by Emanuele Mastrangelo and Daniele Scalea
Here we go again. Netflix is proposing yet another woke retelling of history, this time with a docudrama in which Cleopatra is impersonated by a black actress. This is not a mere "artistic license," about which there would already be controversy. As a documentary, Queen Cleopatra has pretensions to proper historical popularization, and right from the trailer it weighs the skin color it assigns to the Egyptian queen: one of the interviewees states that "it's possible she was an Egyptian" (in the ethnic sense), while another goes even further with a memorable example of historiographical accuracy: "I remember my grandmother telling me, 'I don't care what they tell you at school, Cleopatra was black.'"
Referring to the case, a "La Stampa" (Italian liberal newspapers) article affirms that "Cleopatra's ethnicity has long been the focus of academic discussion.": a phrase that aims to make it seem that, after all, yet another case of blackwashing is nothing more than a legitimate position with historiographical basis, perhaps controversial but solid.
Bust of Cleopatra, coeval, found on the Appian Way and preserved in the Altes Museum in Berlin.
The reality, however, is that there is no doubt about the belonging of Cleopatra VII Tea Philopator (69-30 B.C.), queen of Egypt, to the human group that in the age of political correctness we cannot call "white race" without being accused of "supremacism." And this is in spite of some possible (but highly improbable) quarter of Egyptian blood to which the proponent of blackwashing sticks, for the ancient Egyptians themselves were a Mediterranean people, certainly not one with sub-Saharan features.
Blackwashing: what and why
The blackwashing is that wokist practice that for several years now has been forcibly inserting "multiracial society" into anachronistic contexts, even to the point of ethnic falsification of major characters in history, in cinema, opera and theater. It starts with an unlikely African character placed in a European storyline (typically Morgan Freeman in Robin Hood, 1991) and goes on to black noblewomen during Bridgerton's English Regency (1811-1820). In between we have Achilles, Zeus, St. Peter, Joan of Arc, Julius Caesar, and Margaret of Anjou (just to name a few) played by actors of African descent. As well as anonymous Roman legionaries, Celtic warriors, Cistercian monks, and 17th-century French librarians in films, TV series, and documentaries.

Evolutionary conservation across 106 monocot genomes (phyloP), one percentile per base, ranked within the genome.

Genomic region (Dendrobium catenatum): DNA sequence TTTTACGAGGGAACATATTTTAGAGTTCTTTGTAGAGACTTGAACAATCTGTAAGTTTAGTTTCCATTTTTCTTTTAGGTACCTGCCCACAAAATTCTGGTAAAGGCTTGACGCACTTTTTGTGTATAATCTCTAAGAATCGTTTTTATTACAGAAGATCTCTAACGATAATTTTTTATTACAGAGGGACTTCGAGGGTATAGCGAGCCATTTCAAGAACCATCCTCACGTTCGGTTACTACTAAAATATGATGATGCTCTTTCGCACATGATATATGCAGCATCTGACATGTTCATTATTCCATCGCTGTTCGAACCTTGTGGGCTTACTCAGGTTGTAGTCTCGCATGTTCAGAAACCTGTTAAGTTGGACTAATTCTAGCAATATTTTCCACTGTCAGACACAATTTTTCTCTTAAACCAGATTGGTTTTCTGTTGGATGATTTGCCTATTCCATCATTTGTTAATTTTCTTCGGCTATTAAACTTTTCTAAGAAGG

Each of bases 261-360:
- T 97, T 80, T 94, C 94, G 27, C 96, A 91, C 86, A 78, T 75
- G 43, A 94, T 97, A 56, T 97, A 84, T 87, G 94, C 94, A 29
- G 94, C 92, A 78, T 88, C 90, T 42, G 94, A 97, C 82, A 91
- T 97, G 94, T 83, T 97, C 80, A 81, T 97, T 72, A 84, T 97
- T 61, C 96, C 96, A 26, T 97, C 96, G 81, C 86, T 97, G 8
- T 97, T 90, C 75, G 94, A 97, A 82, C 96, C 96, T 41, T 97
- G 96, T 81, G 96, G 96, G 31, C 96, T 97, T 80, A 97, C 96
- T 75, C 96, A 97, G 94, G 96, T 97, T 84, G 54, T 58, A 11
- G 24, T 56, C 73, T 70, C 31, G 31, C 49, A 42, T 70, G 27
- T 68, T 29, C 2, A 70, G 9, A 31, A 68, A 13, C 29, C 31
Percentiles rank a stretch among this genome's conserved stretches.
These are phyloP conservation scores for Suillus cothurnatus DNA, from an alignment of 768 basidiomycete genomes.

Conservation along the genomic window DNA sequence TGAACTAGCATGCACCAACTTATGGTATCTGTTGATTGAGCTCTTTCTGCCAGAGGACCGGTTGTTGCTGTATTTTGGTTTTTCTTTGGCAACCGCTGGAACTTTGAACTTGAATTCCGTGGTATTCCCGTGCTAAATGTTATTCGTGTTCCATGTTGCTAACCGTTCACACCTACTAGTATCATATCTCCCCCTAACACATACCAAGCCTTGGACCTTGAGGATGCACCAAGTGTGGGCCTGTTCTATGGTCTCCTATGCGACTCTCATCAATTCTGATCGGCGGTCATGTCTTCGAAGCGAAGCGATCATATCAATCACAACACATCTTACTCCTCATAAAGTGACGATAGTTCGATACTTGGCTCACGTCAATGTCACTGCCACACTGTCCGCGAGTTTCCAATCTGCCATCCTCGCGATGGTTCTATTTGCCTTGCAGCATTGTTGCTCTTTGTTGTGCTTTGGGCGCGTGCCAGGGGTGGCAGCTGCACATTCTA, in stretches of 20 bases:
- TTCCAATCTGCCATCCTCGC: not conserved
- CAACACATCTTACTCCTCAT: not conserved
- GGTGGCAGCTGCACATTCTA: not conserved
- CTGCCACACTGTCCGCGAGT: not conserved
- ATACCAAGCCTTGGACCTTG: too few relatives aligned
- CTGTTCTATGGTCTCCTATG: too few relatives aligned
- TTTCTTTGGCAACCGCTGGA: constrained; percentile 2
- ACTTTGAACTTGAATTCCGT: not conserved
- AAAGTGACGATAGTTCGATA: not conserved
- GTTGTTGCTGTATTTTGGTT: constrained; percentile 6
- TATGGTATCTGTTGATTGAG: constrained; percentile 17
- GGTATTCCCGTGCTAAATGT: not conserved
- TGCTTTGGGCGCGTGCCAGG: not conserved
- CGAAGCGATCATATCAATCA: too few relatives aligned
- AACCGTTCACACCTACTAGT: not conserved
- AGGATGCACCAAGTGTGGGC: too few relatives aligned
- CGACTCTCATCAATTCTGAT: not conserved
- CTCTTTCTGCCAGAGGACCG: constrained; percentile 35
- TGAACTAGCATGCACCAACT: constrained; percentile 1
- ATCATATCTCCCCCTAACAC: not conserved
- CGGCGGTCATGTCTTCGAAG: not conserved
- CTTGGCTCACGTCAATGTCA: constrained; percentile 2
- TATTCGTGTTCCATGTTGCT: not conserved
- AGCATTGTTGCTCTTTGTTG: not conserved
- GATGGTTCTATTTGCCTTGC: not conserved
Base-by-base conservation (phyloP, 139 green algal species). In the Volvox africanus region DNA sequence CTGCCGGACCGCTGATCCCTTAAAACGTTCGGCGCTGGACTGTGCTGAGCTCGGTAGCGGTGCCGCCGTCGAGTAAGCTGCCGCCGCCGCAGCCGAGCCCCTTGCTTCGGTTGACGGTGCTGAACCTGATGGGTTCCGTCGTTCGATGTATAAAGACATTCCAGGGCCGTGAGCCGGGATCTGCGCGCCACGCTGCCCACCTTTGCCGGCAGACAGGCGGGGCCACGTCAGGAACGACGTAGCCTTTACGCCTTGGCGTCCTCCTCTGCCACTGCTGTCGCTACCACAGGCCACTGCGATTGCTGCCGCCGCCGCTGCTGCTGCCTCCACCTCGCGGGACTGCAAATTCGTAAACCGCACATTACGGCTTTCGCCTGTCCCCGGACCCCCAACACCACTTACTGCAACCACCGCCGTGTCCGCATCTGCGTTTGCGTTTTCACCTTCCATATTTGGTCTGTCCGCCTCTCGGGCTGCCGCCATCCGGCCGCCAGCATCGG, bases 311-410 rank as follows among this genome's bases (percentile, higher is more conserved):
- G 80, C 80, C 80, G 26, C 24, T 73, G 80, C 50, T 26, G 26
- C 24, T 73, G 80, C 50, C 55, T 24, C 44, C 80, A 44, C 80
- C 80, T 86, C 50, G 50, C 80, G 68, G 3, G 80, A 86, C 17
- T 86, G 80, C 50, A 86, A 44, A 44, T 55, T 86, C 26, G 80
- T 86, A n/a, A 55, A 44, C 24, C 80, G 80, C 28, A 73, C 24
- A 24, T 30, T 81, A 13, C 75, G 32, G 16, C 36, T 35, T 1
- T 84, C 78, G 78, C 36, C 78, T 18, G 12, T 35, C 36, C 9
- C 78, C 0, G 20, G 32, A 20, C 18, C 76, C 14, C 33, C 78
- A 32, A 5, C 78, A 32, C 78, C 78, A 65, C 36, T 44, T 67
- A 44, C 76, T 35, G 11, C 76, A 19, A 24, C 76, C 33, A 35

Every such release - modestly disguised behind the locution "color-blind casting" - punctually elicits waves of indignation among white audiences and counter-waves of scandalized articles blaming the "racism" and "supremacism" of those who are not exactly happy to see a character from their own history played by an actor from an ethnic background that does not conform to historical reality (what would one say about a Nelson Mandela played by a white actor?).
What color were the Egyptians?
Before we focus on Cleopatra, let us immediately clear the air of a misunderstanding. "North Africa" is not "Africa" in the sense of "dark continent." North Africa is in the Euro-Mediterranean subregion (part of the Palearctic ecozone) in terms of fauna, flora and human population, separated from the rest of the African continental mass (Ethiopian ecozone) by that Sahara Desert which is a semi-impenetrable barrier, as opposed to the Mediterranean Sea which (as the news of these days show) is instead an open highway with no tolls.
Reproduction of an Egyptian mural in the tomb of Seti I, depicting (from left to right): a Libyan, a Nubian, an Asian, and an Egyptian.
The Egyptians very much marked their racial difference with the Nubians, representing themselves as white (the women) or tan (the men) and stricto sensu "Africans" (from south of the Second Cataract) as black, very black . Greeks and Romans represented with perfect realism the inhabitants of Carthage, Cyrene, Alexandria, Meroe, and in no case do we find a Hannibal or a St. Augustine with sub-Saharan somatic features (also depicted with ethnographic rigor when necessary). After all, ancient geography distinguished between "North Africa" and "Ethiopia" understood as "Black Africa," although the continental mass was later roughly named after a region between Carthage and Numidia.